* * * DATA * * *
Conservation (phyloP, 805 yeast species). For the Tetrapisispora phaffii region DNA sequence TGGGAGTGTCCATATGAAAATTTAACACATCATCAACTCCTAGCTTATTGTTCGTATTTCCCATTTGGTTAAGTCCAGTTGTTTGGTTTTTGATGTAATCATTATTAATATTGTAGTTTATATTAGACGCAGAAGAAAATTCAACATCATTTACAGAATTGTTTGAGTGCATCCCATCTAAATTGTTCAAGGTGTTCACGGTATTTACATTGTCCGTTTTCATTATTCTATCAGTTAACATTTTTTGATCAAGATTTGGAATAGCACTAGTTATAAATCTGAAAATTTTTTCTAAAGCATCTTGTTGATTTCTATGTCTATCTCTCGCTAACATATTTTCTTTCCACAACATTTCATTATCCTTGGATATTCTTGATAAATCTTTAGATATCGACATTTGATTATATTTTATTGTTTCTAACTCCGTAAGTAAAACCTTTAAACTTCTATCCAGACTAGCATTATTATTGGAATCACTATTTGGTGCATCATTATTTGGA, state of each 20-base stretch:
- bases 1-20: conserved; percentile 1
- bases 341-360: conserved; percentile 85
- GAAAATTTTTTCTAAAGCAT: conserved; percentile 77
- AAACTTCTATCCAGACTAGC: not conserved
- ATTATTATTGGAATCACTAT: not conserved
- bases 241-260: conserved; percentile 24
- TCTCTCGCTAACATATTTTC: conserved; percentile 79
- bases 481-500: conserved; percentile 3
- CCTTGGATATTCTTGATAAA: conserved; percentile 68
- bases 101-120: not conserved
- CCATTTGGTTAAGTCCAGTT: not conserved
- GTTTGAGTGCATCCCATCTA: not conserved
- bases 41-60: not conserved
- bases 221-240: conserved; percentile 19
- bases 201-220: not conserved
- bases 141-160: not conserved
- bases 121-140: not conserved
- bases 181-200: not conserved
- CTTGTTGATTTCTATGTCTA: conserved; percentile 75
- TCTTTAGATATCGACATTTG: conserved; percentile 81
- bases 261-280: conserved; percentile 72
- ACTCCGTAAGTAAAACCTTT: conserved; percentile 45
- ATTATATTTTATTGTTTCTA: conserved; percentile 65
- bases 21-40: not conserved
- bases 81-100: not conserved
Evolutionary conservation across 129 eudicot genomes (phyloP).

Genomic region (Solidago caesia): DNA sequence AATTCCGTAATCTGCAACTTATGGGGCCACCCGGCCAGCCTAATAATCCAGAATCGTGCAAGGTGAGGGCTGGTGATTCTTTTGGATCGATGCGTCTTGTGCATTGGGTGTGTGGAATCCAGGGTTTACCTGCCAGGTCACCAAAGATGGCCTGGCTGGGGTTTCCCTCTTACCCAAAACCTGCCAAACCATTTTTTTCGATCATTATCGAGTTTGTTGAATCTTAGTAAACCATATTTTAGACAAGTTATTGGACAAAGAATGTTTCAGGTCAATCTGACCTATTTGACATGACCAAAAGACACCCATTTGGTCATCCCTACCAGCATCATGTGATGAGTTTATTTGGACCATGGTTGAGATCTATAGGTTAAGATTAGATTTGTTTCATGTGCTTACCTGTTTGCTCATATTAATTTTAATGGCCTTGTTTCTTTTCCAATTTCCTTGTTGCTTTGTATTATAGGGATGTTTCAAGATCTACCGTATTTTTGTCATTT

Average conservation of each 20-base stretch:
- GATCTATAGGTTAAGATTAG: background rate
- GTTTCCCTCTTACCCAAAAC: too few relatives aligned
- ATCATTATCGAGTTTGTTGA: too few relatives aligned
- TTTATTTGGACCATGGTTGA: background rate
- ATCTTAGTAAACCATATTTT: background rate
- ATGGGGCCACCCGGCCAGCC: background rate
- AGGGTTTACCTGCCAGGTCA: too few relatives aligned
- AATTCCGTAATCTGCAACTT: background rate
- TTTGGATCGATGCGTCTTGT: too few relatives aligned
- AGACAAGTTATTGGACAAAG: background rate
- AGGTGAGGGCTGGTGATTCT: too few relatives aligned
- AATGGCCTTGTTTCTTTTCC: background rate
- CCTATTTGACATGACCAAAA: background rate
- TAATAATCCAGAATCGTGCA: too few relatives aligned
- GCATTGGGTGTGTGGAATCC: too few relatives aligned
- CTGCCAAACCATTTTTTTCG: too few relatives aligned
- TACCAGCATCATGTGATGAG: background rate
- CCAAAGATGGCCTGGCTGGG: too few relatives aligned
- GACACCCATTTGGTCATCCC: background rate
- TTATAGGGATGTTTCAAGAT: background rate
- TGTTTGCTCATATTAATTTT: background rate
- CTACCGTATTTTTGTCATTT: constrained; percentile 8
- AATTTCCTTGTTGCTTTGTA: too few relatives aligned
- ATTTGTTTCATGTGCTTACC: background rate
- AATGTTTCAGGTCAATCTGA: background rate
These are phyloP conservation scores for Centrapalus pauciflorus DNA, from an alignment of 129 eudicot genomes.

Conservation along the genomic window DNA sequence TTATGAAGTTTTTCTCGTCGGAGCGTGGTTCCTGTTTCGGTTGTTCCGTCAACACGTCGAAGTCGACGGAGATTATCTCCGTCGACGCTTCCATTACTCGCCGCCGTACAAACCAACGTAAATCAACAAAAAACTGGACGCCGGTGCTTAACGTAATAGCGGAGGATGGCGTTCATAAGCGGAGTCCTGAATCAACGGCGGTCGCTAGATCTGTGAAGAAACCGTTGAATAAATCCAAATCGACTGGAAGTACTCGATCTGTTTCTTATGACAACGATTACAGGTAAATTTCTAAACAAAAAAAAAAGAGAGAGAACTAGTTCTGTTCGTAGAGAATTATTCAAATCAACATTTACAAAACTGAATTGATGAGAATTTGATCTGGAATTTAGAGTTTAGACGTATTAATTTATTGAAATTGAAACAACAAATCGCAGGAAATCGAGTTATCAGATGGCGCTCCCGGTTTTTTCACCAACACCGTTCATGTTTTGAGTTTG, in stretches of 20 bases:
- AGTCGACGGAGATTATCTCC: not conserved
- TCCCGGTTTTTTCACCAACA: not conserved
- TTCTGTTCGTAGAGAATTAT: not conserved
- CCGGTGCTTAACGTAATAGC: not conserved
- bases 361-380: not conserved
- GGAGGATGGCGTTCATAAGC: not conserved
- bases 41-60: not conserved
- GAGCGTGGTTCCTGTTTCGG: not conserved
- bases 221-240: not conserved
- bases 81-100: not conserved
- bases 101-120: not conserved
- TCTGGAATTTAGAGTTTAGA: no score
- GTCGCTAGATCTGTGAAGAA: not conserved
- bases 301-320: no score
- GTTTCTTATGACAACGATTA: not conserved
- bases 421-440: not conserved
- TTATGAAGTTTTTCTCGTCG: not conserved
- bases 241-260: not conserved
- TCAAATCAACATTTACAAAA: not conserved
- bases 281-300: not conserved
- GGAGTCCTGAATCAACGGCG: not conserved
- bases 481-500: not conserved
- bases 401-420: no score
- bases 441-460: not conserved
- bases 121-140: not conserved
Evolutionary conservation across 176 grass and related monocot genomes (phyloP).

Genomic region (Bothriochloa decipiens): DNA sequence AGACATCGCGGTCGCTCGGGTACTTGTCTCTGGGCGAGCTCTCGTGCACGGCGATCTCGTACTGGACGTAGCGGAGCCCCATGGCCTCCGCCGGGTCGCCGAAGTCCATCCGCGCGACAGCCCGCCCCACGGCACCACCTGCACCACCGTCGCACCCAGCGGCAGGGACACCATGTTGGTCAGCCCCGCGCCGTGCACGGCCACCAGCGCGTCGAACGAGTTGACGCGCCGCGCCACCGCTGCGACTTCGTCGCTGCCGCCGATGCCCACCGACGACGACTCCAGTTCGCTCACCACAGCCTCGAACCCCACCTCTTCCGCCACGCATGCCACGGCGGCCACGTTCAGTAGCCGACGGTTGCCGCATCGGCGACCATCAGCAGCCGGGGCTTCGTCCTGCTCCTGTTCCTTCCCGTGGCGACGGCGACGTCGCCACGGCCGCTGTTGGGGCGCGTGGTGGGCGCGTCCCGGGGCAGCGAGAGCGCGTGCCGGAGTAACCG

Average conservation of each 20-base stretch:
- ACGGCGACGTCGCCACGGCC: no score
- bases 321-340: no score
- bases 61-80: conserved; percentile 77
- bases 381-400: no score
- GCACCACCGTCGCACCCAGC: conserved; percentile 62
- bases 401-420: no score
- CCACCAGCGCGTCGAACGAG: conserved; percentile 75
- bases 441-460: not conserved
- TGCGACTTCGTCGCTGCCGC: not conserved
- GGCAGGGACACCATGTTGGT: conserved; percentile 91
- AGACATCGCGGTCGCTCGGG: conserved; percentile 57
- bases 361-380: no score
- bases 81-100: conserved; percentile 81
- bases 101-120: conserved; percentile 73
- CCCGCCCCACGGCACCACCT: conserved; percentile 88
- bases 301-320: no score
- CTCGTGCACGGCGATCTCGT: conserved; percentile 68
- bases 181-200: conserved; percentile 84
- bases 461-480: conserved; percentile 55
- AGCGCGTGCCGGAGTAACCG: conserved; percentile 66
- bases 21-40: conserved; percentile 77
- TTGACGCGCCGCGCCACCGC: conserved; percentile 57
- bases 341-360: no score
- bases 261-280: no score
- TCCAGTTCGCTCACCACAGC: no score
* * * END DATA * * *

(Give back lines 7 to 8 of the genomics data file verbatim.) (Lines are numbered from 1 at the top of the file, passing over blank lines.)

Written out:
- bases 241-260: conserved; percentile 24
- TCTCTCGCTAACATATTTTC: conserved; percentile 79